Law Times

July 7, 2014

The premier weekly newspaper for the legal profession in Ontario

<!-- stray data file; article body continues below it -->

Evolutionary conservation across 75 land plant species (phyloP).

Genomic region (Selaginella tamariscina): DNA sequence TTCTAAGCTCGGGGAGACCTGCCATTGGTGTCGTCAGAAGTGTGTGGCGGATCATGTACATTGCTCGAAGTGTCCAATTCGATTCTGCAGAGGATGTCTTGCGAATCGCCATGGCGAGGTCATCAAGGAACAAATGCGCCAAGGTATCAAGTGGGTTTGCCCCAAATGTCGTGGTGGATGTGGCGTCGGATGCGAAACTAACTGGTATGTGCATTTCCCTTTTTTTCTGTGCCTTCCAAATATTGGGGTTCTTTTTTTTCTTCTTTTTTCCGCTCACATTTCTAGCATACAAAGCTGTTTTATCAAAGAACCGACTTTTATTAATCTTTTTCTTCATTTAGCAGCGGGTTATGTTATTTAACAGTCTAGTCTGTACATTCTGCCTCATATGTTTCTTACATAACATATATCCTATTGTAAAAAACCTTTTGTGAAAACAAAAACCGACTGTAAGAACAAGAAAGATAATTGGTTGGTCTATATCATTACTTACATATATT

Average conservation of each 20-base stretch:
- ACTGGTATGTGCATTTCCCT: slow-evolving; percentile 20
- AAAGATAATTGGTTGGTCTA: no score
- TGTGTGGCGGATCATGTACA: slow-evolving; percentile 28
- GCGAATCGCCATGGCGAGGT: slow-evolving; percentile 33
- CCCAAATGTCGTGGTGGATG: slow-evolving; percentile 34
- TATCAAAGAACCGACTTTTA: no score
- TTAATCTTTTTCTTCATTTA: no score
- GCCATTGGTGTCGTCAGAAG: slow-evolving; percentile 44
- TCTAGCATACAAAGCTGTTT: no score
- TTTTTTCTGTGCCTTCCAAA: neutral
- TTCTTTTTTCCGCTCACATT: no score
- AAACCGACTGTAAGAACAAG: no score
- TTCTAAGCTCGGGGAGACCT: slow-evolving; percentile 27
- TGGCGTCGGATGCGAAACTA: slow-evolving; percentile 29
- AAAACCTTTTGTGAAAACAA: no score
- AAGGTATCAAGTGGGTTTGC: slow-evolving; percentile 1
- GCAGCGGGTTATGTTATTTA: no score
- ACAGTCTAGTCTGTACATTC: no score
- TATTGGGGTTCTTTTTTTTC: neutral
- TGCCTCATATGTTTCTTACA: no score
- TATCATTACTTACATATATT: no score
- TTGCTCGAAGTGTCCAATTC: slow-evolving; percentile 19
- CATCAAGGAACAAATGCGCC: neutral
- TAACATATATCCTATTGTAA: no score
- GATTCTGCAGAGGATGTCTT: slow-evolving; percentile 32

Issue link:

Contents of this Issue


Page 19 of 19